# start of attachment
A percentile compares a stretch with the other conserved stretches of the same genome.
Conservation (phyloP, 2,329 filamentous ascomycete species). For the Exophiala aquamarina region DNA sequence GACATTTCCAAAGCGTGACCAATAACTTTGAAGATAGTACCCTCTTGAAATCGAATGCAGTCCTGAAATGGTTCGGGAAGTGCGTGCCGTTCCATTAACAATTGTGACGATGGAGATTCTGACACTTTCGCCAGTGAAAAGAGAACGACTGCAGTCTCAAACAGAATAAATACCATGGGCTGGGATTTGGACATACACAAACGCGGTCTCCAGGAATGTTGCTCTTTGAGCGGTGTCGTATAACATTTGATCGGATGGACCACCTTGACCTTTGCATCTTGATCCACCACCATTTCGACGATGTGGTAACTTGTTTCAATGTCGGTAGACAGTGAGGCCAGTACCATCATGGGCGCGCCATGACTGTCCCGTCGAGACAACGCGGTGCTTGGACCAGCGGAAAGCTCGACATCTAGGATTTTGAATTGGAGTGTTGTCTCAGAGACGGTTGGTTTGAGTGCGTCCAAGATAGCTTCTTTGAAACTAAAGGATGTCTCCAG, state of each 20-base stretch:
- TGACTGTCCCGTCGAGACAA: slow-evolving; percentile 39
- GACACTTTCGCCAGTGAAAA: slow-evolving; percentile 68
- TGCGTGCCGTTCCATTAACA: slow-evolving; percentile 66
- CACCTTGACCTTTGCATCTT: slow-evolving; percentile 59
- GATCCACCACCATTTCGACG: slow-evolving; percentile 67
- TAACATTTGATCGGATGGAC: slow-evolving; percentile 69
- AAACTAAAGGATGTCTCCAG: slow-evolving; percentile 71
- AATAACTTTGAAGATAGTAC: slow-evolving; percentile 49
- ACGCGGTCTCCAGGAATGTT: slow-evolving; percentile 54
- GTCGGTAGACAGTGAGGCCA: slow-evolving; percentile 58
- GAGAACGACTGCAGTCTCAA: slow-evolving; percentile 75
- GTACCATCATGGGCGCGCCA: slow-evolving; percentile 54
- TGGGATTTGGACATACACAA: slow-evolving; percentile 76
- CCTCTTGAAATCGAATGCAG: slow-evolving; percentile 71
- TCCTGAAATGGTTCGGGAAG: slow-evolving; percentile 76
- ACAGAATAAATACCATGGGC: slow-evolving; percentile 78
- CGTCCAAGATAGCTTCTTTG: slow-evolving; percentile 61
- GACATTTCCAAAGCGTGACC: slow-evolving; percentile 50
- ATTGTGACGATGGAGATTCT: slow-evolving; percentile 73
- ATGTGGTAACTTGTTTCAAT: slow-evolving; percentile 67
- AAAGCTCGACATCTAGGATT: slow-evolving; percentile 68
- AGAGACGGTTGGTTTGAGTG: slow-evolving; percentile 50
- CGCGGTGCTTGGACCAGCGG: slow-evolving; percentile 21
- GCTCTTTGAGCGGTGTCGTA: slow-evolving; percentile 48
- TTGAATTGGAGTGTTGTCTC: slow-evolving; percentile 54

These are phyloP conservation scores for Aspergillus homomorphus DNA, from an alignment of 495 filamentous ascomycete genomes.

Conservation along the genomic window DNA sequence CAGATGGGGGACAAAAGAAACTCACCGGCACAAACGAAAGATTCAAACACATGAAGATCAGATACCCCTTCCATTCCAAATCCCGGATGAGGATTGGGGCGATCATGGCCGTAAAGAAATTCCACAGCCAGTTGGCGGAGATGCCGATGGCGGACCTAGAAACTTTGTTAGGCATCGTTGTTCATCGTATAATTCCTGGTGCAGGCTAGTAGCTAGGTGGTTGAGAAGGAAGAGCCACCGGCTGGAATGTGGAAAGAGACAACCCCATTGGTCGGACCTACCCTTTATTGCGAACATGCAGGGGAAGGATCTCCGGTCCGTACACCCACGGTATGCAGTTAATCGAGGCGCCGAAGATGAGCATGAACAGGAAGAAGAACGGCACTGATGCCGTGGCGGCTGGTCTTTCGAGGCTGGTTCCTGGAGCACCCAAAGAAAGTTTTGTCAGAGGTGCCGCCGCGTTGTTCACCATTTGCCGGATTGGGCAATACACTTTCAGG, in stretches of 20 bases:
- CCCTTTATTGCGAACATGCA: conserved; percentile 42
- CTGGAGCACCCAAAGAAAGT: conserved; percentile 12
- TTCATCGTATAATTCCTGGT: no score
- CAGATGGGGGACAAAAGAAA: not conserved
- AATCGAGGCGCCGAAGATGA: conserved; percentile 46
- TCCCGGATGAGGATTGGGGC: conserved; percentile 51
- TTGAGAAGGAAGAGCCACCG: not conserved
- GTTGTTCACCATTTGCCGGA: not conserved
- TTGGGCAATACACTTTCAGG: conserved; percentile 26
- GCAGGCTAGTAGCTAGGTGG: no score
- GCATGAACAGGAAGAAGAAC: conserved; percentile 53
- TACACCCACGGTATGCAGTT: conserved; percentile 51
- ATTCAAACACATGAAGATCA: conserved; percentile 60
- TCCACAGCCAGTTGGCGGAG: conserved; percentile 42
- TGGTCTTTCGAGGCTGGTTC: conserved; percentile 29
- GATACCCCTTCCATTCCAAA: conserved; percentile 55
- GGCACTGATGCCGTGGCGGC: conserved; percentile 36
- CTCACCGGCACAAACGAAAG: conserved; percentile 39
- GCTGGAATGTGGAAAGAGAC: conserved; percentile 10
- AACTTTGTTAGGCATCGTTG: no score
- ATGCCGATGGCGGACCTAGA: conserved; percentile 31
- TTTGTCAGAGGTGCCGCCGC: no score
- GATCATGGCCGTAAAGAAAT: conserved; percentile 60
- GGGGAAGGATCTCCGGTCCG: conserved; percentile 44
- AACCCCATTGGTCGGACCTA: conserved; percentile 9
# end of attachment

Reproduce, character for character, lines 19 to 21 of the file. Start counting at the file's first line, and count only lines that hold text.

- CGTCCAAGATAGCTTCTTTG: slow-evolving; percentile 61
- GACATTTCCAAAGCGTGACC: slow-evolving; percentile 50
- ATTGTGACGATGGAGATTCT: slow-evolving; percentile 73